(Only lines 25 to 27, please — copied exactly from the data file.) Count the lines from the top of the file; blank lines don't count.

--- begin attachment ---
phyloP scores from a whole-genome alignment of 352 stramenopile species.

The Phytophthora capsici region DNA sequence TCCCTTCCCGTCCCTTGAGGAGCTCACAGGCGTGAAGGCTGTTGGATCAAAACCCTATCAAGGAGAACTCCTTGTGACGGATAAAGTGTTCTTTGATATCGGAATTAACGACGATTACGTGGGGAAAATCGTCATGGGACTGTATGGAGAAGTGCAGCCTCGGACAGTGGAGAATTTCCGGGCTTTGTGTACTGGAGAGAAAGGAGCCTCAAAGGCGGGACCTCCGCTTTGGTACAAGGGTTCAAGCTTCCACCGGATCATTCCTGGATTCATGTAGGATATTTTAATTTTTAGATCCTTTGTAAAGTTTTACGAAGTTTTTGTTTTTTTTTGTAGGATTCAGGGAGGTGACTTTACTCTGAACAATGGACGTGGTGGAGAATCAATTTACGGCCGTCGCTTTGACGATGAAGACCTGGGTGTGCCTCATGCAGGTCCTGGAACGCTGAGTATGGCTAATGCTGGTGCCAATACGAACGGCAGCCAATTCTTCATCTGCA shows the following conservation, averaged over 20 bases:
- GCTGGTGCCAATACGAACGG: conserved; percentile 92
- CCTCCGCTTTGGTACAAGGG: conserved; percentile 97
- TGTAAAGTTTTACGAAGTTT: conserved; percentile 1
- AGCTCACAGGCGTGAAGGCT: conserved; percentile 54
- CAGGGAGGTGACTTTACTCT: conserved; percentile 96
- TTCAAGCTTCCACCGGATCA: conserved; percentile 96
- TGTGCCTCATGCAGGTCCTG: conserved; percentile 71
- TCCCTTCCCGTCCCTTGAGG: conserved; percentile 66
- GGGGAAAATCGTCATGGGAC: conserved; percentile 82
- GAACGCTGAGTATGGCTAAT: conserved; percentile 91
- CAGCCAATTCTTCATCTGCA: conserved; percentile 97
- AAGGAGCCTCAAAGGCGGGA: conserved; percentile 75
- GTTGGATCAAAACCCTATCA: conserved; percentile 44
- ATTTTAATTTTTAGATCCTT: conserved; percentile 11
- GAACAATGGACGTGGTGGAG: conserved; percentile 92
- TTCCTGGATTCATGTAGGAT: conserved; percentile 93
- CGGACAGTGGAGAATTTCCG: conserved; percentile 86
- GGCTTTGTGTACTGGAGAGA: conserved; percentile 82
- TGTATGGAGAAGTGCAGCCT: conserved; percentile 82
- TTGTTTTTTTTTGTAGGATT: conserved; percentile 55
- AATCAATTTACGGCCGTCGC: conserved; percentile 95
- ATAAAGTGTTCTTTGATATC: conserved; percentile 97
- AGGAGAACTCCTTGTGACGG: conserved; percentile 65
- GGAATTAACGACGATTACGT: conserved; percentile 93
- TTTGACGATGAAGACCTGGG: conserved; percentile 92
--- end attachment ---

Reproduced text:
- AGGAGAACTCCTTGTGACGG: conserved; percentile 65
- GGAATTAACGACGATTACGT: conserved; percentile 93
- TTTGACGATGAAGACCTGGG: conserved; percentile 92